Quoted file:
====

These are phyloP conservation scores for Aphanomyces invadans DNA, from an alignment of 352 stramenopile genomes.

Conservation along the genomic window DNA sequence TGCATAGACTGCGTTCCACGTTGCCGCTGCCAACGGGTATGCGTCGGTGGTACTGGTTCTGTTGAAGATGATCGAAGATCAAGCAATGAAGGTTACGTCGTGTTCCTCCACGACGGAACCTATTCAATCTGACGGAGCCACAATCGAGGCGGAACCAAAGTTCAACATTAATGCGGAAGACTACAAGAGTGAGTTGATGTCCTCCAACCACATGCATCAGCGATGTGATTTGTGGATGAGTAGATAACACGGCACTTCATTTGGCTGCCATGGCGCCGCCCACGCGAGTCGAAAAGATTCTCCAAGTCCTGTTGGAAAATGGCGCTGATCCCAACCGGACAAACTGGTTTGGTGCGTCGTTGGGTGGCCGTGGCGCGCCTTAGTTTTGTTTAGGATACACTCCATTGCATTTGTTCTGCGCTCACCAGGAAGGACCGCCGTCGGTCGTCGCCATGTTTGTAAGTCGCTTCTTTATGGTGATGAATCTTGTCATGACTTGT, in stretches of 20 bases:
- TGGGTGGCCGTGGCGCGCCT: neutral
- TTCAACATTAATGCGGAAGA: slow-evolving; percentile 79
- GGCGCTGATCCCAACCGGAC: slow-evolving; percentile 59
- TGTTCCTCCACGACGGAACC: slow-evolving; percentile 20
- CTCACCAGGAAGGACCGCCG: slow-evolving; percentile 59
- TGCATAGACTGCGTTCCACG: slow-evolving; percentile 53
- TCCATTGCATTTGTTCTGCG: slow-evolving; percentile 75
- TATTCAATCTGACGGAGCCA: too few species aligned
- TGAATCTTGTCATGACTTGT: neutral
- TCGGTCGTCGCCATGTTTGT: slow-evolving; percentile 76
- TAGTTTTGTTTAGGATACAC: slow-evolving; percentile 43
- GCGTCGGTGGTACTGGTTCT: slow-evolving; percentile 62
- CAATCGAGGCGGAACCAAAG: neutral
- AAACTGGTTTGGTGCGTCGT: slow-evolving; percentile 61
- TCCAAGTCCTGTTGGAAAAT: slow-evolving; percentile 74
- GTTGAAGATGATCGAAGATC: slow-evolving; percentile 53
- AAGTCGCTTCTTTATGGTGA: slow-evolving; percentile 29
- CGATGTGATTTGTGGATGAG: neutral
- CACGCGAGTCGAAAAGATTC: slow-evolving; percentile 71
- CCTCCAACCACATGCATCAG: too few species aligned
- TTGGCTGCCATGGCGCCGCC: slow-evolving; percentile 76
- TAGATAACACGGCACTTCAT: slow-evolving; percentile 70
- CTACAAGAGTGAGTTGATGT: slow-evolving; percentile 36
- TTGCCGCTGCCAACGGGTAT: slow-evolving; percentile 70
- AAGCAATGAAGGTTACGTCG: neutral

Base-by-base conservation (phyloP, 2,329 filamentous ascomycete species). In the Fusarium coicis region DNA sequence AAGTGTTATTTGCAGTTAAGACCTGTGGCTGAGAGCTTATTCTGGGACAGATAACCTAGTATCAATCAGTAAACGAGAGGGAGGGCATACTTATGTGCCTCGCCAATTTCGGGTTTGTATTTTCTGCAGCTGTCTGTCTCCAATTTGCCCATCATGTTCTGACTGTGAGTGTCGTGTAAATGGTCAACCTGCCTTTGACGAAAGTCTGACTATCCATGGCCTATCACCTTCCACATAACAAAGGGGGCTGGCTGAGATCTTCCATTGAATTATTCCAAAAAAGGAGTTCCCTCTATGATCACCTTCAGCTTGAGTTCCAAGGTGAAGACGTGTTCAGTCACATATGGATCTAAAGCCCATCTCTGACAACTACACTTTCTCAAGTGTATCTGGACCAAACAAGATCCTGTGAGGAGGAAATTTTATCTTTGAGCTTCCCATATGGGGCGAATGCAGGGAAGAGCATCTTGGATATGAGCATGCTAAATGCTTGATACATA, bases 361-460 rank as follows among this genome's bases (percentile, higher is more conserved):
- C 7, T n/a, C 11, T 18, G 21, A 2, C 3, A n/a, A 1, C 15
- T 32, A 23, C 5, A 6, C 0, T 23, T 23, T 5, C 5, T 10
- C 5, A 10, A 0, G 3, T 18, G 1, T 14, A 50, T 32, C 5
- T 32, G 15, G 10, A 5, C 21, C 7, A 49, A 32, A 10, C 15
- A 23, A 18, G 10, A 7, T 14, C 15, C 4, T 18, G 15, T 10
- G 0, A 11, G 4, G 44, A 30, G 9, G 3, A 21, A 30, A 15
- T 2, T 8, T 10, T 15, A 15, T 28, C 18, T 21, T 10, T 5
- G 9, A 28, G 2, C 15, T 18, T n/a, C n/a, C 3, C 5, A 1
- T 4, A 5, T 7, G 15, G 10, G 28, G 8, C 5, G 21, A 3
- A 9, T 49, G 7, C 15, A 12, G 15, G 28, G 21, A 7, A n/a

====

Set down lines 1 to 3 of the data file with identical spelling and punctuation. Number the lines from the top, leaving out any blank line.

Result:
These are phyloP conservation scores for Aphanomyces invadans DNA, from an alignment of 352 stramenopile genomes.

Conservation along the genomic window DNA sequence TGCATAGACTGCGTTCCACGTTGCCGCTGCCAACGGGTATGCGTCGGTGGTACTGGTTCTGTTGAAGATGATCGAAGATCAAGCAATGAAGGTTACGTCGTGTTCCTCCACGACGGAACCTATTCAATCTGACGGAGCCACAATCGAGGCGGAACCAAAGTTCAACATTAATGCGGAAGACTACAAGAGTGAGTTGATGTCCTCCAACCACATGCATCAGCGATGTGATTTGTGGATGAGTAGATAACACGGCACTTCATTTGGCTGCCATGGCGCCGCCCACGCGAGTCGAAAAGATTCTCCAAGTCCTGTTGGAAAATGGCGCTGATCCCAACCGGACAAACTGGTTTGGTGCGTCGTTGGGTGGCCGTGGCGCGCCTTAGTTTTGTTTAGGATACACTCCATTGCATTTGTTCTGCGCTCACCAGGAAGGACCGCCGTCGGTCGTCGCCATGTTTGTAAGTCGCTTCTTTATGGTGATGAATCTTGTCATGACTTGT, in stretches of 20 bases:
- TGGGTGGCCGTGGCGCGCCT: neutral